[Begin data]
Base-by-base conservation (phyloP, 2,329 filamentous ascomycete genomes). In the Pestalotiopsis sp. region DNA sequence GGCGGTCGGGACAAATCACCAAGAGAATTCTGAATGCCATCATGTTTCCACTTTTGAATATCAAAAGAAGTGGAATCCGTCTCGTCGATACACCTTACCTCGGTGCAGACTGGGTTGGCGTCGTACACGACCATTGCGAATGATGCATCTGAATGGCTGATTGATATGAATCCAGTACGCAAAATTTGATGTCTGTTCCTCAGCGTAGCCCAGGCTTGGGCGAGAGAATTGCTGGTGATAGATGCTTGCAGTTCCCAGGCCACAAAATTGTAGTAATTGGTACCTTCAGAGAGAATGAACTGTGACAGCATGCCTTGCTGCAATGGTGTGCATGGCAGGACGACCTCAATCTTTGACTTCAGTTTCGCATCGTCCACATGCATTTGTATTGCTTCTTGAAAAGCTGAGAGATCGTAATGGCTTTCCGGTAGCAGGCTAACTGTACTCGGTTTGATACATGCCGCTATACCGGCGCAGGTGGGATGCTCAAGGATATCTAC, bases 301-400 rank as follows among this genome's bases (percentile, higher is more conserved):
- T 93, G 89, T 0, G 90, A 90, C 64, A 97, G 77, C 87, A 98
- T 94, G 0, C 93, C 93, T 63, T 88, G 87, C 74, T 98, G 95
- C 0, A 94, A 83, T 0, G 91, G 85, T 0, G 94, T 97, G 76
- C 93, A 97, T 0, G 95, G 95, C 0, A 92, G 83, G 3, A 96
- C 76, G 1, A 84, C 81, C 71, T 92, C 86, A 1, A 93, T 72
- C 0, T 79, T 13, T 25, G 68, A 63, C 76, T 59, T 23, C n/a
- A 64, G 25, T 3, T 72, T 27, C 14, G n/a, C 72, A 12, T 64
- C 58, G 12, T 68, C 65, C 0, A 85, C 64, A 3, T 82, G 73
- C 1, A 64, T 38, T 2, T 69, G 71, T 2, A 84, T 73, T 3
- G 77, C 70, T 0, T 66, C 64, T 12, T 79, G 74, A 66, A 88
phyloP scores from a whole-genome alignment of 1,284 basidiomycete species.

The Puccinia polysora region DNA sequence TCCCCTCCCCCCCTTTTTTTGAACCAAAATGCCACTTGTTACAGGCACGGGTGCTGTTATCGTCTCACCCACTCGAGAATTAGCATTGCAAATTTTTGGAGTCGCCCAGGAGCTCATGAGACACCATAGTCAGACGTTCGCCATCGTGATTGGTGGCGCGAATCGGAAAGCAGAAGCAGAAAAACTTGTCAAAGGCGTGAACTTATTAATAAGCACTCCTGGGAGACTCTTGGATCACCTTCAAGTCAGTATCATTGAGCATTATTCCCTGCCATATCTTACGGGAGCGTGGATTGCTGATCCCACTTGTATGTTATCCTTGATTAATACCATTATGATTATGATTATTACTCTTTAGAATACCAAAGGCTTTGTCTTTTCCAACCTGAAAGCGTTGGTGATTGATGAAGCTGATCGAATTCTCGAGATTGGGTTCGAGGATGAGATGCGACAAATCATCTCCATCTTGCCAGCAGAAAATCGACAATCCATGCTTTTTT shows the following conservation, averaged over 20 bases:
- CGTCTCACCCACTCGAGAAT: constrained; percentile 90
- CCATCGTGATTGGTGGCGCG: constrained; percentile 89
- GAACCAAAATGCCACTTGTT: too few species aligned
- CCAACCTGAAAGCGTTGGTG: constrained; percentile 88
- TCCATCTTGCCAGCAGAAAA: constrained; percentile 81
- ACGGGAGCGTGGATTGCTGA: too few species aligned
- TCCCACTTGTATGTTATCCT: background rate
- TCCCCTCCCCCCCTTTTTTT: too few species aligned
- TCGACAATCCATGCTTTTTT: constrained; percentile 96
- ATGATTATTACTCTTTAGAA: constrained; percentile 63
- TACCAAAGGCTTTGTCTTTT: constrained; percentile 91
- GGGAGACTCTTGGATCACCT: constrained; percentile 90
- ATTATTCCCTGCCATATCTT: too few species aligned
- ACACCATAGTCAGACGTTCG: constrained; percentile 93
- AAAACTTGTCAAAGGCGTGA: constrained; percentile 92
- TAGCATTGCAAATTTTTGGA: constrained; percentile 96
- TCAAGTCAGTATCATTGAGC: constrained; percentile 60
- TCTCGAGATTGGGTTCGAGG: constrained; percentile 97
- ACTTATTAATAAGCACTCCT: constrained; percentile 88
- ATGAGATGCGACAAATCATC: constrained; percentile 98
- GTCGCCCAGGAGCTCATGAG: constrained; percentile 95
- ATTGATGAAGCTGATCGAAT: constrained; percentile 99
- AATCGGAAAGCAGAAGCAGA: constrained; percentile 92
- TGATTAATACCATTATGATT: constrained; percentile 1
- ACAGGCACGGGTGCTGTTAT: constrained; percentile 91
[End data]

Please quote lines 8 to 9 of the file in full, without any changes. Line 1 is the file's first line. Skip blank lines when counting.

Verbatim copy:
- A 64, G 25, T 3, T 72, T 27, C 14, G n/a, C 72, A 12, T 64
- C 58, G 12, T 68, C 65, C 0, A 85, C 64, A 3, T 82, G 73